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Exploring variations in mental health service use by men from an intersectional perspective

Smyth, Natasha Therese; (2021) Exploring variations in mental health service use by men from an intersectional perspective. Doctoral thesis (D.Clin.Psy), UCL (University College London). Green open access

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Abstract

Background: Men’s reticence to seek help for mental health problems is well documented. Less is known about patterns of engagement once they have made initial contact with services and whether there is variation in relation to sociodemographic and socioeconomic characteristics. This study will employ an intersectional approach to investigate how multiple sociodemographic and socioeconomic indicators interact to increase and decrease the likelihood of male service users’ engagement with psychological treatment services. Method: Routinely collected data from 9,904 male service users accessing two psychological treatment services in two diverse London boroughs was analysed for this study. Latent Class Analysis (LCA) was used to identify subgroups of male service users by ethnicity, sexual orientation, religious affiliation and employment status. Multinomial logistic regression was used to explore associations between service use outcomes and both individual social status indicators and the identified classes. Results: Regression analyses revealed that being Black, Asian, Muslim as well as unemployed conferred a greater risk of not commencing or completing treatment for men in this sample. LCA identified seven subgroups of men differentiated predominately by ethnicity and religious group membership, with sexual orientation and employment status distributions staying broadly similar across classes. The ‘Asian Muslim’ class and the ‘BAME non-religious’ class were at higher risk of disengagement, whilst the ‘Asian other religion’ class were at higher risk of being referred elsewhere rather than completing initiated treatment. Post-hoc interaction analysis revealed that younger men from the ‘BAME Christian’ group were at higher risk of being deemed unsuitable for treatment. Conclusions: Results reveal significant inequalities in the mental health service use of men by ethnic and religious group and markers of socioeconomic status. Compared with the regression models, LCA revealed further nuance regarding the intersection of gender, religion and ethnicity. However, associations between employment status and service use revealed in regression modelling did not feature in the LCA results, meaning a potentially important source of disadvantage could be overlooked if the LCA had been the sole analytic model used.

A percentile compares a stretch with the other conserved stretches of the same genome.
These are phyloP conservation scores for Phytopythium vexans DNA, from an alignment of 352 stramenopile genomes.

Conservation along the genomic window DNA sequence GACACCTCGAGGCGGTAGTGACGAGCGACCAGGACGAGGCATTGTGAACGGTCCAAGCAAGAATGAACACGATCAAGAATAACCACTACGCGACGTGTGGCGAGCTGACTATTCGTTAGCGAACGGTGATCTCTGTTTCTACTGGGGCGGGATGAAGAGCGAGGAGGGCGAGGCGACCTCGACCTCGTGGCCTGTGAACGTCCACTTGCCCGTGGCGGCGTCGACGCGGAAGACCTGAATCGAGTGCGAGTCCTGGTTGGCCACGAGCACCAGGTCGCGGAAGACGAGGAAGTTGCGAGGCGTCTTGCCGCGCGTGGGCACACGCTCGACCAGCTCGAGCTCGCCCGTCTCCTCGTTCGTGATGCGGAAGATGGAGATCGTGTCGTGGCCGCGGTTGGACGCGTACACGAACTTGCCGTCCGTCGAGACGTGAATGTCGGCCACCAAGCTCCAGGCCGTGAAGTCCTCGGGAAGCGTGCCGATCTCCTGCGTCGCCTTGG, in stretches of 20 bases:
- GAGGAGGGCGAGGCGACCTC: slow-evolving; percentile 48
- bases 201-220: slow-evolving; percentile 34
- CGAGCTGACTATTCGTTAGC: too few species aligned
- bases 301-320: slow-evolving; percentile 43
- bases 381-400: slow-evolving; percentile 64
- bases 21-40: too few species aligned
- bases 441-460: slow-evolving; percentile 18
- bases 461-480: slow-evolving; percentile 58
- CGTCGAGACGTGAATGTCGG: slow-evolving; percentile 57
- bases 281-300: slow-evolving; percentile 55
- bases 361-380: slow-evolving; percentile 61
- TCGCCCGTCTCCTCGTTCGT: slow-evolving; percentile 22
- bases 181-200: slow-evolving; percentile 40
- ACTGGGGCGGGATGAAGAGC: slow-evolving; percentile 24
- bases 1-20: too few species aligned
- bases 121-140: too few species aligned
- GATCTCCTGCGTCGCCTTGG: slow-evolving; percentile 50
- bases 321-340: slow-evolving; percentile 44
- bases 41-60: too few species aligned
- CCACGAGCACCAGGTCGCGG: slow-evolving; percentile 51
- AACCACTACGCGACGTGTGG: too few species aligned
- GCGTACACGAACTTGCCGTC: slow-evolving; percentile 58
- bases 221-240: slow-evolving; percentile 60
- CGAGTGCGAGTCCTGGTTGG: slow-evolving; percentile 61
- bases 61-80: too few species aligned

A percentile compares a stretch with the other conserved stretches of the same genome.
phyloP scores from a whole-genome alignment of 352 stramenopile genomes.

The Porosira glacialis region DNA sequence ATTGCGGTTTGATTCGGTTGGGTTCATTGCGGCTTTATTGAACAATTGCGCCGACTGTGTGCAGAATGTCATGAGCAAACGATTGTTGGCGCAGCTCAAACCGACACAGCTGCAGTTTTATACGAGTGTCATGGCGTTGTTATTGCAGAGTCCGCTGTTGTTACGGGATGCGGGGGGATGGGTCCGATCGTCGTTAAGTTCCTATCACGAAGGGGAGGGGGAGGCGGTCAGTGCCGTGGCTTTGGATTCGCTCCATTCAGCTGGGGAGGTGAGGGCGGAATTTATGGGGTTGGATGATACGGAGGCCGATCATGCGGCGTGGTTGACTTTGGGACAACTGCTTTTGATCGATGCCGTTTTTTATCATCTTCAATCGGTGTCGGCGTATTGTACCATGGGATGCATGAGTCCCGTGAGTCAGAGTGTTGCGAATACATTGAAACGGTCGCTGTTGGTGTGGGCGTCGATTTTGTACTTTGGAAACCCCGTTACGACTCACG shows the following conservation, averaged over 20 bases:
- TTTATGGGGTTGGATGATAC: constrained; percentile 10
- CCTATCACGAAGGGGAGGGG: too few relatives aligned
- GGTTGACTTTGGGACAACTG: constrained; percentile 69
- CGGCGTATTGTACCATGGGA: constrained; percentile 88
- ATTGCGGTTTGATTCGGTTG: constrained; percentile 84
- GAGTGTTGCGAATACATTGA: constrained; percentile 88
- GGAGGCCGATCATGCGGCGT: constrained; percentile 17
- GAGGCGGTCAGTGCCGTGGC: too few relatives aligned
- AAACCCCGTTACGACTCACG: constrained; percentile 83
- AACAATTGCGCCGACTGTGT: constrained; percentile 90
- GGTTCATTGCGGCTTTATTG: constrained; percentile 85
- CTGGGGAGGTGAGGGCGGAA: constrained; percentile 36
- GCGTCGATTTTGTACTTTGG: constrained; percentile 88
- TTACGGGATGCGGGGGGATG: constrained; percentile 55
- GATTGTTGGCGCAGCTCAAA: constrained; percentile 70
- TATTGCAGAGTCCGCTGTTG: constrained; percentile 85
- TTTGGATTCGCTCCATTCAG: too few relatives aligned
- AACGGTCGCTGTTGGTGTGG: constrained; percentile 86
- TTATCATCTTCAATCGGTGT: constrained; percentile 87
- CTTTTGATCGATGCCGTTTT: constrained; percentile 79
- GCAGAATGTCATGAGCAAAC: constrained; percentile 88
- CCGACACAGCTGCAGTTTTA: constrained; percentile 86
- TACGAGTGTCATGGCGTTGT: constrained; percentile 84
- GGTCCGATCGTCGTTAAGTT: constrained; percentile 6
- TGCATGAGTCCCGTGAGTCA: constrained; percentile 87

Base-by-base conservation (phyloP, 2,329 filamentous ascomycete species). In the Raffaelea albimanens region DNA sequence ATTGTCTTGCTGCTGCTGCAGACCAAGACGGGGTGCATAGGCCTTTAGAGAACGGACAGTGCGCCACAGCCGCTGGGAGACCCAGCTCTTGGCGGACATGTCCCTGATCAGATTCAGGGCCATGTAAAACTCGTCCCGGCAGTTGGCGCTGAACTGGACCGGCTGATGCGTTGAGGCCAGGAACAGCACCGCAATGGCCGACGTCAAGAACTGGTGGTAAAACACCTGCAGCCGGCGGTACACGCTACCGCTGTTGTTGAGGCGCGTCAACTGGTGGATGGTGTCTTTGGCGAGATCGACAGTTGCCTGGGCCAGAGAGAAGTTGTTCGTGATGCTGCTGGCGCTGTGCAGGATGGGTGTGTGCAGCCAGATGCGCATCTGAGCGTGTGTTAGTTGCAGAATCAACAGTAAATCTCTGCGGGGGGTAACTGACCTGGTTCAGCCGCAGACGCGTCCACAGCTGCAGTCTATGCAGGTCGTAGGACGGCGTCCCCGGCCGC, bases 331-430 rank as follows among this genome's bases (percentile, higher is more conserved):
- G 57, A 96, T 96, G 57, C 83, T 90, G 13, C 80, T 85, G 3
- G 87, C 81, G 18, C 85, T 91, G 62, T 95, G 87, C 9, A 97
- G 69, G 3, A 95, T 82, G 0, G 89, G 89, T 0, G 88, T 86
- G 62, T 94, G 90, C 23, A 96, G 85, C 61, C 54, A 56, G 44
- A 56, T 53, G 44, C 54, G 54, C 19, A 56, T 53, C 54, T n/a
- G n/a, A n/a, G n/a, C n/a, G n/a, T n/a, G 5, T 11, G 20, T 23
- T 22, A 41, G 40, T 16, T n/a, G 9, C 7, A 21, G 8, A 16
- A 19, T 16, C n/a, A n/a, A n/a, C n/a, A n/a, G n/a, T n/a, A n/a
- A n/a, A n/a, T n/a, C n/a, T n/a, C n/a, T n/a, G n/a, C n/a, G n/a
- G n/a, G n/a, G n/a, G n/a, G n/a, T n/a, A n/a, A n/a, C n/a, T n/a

Type: Thesis (Doctoral)
Qualification: D.Clin.Psy
Title: Exploring variations in mental health service use by men from an intersectional perspective
Event: UCL (University College London)
Open access status: An open access version is available from UCL Discovery
Language: English
Additional information: Copyright © The Author 2021. Original content in this thesis is licensed under the terms of the Creative Commons Attribution-NonCommercial 4.0 International (CC BY-NC 4.0) Licence (https://creativecommons.org/licenses/by-nc/4.0/). Any third-party copyright material present remains the property of its respective owner(s) and is licensed under its existing terms. Access may initially be restricted at the author’s request.
UCL classification: UCL
UCL > Provost and Vice Provost Offices > School of Life and Medical Sciences
UCL > Provost and Vice Provost Offices > School of Life and Medical Sciences > Faculty of Brain Sciences
UCL > Provost and Vice Provost Offices > School of Life and Medical Sciences > Faculty of Brain Sciences > Div of Psychology and Lang Sciences
URI: https://discovery.ucl.ac.uk/id/eprint/10123977
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